Study Offers a Clue in Autism’s Gender Divide

227-autismA study of mutations in boys and girls with autism points to female resilience and male susceptibility. A new study published today by Ali Jarekji/Reuters in the American Journal of Human Geneticsrevealed that females had a greater number of genetic mutations than males despite the fact that only 20 percent of people with autism spectrum disorder are female. Because the study suggests that it takes more mutations to lead to an autism diagnosis in females, it may be that females are more resilient—and/or males more susceptible.

According to Dr. Harold Levinson

, this study and its hypothesis about female vs. male resilience to autism is very important. It also appears consistent with the observations that boys are more readily diagnosed with other neurodevelopmental disorders. However, it may also be that male autistics and dyslexics, ADHD, etc. are diagnosed more readily due to their greater degrees of frustration–secondarily intensifying symptoms, perhaps explaining in part the fact that females are more severe when belatedly diagnosed. Interestingly, females have higher frequencies of anxiety and depressive disorders. Might these differences be hormonal related and thus secondarily intensified?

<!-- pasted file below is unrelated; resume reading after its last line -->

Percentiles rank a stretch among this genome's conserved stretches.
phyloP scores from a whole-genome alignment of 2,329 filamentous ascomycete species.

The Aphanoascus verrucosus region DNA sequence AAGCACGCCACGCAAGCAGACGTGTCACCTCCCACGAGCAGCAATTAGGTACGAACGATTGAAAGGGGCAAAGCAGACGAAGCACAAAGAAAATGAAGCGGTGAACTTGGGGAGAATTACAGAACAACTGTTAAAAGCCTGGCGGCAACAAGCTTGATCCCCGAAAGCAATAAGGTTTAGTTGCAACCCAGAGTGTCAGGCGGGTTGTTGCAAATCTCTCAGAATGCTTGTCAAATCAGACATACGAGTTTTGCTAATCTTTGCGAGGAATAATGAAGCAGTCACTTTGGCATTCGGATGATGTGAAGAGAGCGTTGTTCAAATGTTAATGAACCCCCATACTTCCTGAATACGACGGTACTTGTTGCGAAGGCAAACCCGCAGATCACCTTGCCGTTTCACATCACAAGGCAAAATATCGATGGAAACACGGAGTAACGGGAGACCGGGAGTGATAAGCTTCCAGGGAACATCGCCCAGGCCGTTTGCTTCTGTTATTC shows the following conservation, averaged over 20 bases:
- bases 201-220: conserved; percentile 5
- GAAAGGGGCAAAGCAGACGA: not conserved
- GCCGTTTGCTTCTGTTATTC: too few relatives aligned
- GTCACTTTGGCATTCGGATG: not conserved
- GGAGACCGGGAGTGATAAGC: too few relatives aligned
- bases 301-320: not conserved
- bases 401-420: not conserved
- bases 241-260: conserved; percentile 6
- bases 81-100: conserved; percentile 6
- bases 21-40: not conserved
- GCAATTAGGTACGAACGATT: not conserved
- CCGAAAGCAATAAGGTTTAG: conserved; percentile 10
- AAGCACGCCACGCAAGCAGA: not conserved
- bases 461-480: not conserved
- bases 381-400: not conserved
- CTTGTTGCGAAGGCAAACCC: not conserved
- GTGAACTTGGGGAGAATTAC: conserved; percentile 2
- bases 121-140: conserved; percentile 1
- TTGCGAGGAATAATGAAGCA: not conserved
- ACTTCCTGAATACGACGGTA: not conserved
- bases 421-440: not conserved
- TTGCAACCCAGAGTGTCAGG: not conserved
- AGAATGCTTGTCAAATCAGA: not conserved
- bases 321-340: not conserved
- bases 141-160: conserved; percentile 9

About Harold Levinson, M.D.

Formerly Clinical Associate Professor of Psychiatry at New York University Medical Center, Dr. Harold Levinson is currently Director of the Levinson Medical Center for Learning Disabilities in Long Island, New York. He is a well-known neuropsychiatrist, clinical researcher and author.

By Harold Levinson

For more information, Contact US: call 1(800) 334-7323 or visit www.dyslexiaonline.com

Source: Study Offers a Clue in Autism’s Gender Divide, Rob Verger, Newsday, 2/27/14

About Dr. Harold Levinson
About Harold Levinson, M.D. Formerly Clinical Associate Professor of Psychiatry at New York University Medical Center, Dr. Harold Levinson is currently Director of the Levinson Medical Center for Learning Disabilities in Long Island, New York. He is a well-known neuropsychiatrist, clinical researcher and author. For more information, call 1(800) 334-7323 or visit: http://www.dyslexiaonline.com

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